Whether this discordance is exceptionally extreme should be evaluated by comparisons with data for other frog groups. However, because no comparable data are currently available, our discussion is limited to our own data. Unlike nuclear DNA expressed as allozymes, mt genes are inherited maternally and clonally, and recombination is rare. Further, the evolutionary rate of mt genes is generally much higher than that of nuclear genes, perhaps five to tenfold faster than that of typical single copy nuclear DNA (e.g., Brown et al., 1979; Tan and Wake, 1995). Even considering this faster evolutionary rate of the mt cyt b gene, the discordance between the mtDNA and allozyme divergence in R. nigromaculata seems great.
Because allozyme analyses showed no evidence of current hybridization among samples used in this study (Kim et al., unpublished data), the above discordance could be explained as the result of the inheritance of introduced mtDNA and the dilution of introduced nuclear DNA in mixed lineages after past hybridization and genome introgression between R. nigromaculata and R. p. chosenica.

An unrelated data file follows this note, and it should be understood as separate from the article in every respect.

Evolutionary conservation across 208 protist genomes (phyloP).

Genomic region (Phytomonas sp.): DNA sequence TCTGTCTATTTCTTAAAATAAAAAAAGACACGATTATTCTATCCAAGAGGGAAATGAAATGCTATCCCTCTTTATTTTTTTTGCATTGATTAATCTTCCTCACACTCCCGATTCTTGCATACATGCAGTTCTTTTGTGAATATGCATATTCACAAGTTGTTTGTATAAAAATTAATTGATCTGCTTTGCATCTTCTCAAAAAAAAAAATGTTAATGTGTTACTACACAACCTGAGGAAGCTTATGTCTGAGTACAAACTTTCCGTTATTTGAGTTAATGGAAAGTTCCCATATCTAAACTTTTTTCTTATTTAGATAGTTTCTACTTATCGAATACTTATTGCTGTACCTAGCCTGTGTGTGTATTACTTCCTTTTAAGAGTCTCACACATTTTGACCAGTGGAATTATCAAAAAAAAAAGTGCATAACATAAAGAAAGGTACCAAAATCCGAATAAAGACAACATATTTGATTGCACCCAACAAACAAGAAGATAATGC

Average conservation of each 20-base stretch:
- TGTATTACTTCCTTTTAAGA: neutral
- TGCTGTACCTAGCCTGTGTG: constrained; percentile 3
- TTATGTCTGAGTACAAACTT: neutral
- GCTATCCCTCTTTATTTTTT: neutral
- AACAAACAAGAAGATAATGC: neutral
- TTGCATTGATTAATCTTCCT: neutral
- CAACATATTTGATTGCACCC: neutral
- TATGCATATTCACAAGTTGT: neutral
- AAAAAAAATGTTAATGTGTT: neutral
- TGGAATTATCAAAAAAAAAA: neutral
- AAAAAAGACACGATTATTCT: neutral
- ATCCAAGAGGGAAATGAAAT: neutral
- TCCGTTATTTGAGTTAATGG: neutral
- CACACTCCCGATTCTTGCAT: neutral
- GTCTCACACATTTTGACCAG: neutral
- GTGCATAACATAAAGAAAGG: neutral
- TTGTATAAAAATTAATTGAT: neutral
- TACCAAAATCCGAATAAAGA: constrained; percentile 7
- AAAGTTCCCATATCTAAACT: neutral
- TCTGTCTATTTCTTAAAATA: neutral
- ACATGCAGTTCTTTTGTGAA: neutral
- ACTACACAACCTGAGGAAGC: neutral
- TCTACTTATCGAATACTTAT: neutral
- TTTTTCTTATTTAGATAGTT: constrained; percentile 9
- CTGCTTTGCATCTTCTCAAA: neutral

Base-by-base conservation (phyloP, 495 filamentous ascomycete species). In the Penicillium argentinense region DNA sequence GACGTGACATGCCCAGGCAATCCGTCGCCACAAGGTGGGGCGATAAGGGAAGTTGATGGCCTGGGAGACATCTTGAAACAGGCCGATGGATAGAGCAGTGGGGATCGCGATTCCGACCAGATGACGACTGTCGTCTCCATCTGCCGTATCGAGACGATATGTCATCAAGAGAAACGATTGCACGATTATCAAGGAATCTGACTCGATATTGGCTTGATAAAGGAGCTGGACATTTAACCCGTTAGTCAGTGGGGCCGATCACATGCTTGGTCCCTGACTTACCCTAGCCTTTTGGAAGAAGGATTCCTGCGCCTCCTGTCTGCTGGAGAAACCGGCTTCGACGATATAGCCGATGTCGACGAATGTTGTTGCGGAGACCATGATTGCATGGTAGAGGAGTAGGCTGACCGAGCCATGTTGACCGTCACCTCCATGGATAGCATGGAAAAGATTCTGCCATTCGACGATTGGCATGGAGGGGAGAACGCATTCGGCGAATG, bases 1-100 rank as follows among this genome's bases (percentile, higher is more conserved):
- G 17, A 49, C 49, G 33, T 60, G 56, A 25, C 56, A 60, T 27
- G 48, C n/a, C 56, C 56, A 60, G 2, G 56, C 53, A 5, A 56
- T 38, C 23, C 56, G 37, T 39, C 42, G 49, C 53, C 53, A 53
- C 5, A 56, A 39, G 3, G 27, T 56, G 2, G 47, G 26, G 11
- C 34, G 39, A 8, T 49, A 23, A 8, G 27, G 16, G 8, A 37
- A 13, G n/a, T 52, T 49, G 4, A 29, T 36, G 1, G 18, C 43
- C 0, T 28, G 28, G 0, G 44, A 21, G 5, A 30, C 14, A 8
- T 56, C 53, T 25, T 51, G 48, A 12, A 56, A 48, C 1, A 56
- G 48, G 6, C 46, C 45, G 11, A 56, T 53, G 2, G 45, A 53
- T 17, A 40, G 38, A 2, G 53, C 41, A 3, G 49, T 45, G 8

Kawamura and Nishioka (1975) reported that all male F1 hybrids between these two species were sterile, while half of the F1 females were probably fertile. Thus, it is likely that the maternal contribution to the nuclear genome in the female hybrid lineage decreases in each generation, whereas the mtDNA was inherited maternally during repeated backcrossing. Sumida (1997) experimentally found no paternal mtDNA in the reciprocal hybrids and backcross offspring between R. nigromaculata and another Japanese pond frog R. porosa brevipoda, although the proportions of the original maternal nuclear genes as estimated by allozyme loci constantly decreased.
Thus, the problem of discordance between mtDNA and allozyme could be partially explained with reference to results of these laboratory experiments. However, if the past hybridization is the case in reality, very limited samples we report here, especially lacking R. p. chosenica from localities allopatric with R. nigromaculata, prevent further discussion on the direction of genome introgression, and date and place of the events. Further analyses of cyt b sequences of many additional samples from different localities are clearly necessary.
We thank two anonymous reviewers for improving an early version of the manuscript. This study was supported by the JSPS Postdoctoral Fellowship of Japanese Research Foundation in 2001 (to Kim JB) and a grant from Korean Ministry of Education (BSRI-96-4423 to Yang SY). We appreciate Dr. Jeong CH for his assistance in collecting specimens, Prof. Lee HY, Miss Kim YL, Miss Kang YJ for laboratory assistance, and Mr. Nishikawa K, Mr. Tominaga A, and Mr. Ikeda S for statistic analyses and laboratory assistance.